Takfeer also is a means of suppressing dissent and effectively silencing the “enemy.” In a pious society such as Yemen’s, once God is added to the equation, individuals of faith are fearful to stand on the opposing side. The innate injustice of this situation is expressed in the quintessential proportionality argument; bringing God into a political or an ideological argument is equivalent to fighting a defenseless village with machine guns.
Takfeer in Yemen
Historically, Takfeer in Yemen has not been limited to Sunni Islam. The earliest record of mass-Takfeer traces to 1205 CE when the Zaydi (Shi’a) Imam Abdullah Bin Hamza declared as apostates a faction of Zaydis known as Al-Matrifiyah, an action that precipitated a bloody massacre in the governorate of ‘Amran in 1213 (610 Hijri).
The use of mass-Takfeer against political opponents was more recently on display during Yemen’s Civil War of 1994, when Al Zindani and ِAbdulwahab Al Dailami, Minister of Justice during Yemen’s Civil War in 1994, invoked it to legitimize war against secessionists.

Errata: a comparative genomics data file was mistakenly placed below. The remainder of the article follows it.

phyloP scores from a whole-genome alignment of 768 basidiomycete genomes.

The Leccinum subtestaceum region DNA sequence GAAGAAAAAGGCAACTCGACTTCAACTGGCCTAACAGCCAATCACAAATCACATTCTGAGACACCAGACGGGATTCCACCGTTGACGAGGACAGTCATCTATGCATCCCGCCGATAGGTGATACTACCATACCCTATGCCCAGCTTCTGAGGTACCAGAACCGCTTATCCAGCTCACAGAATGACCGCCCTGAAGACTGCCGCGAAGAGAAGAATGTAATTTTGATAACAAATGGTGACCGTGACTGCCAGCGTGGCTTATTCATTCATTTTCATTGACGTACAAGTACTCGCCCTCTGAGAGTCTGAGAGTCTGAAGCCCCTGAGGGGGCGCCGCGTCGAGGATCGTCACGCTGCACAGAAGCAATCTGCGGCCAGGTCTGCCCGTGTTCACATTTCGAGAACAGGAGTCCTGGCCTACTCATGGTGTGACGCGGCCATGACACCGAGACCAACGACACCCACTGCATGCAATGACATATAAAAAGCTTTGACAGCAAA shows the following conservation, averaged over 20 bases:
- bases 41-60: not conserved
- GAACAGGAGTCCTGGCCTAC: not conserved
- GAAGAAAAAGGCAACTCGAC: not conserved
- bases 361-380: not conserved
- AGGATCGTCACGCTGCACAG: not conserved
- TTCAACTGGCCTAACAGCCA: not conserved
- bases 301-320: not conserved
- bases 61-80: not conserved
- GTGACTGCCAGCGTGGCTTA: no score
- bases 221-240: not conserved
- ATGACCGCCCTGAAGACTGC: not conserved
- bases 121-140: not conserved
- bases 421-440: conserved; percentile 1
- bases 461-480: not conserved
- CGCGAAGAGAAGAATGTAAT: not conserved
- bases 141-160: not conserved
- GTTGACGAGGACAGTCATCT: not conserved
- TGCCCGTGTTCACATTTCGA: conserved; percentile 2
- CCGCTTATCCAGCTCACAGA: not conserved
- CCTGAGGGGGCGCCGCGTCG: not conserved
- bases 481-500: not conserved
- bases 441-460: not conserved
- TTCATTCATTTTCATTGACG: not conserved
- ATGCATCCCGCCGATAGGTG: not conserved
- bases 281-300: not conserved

Al Dailami issued a fatwa to that effect, and went so far as to legitimize the killing of civilians, accusing them of being weak Muslims for allowing the secessionists to be “shoved” among them.
Al-Dailami’s fatwa against people in Yemen’s south during the 1994 Civil War is considered one of the causes of the killing of thousands of people in the south. In the post-war era, Al-Dailami and Al-Zindani denied that they had issued any fatwa during that war.
Years later, during Sa’dah’s string of six wars that began in 2004, the beliefs and practices of the Houthis (now called Ansar Allah) were questioned, and some clerics labeled Zaydis as heretics.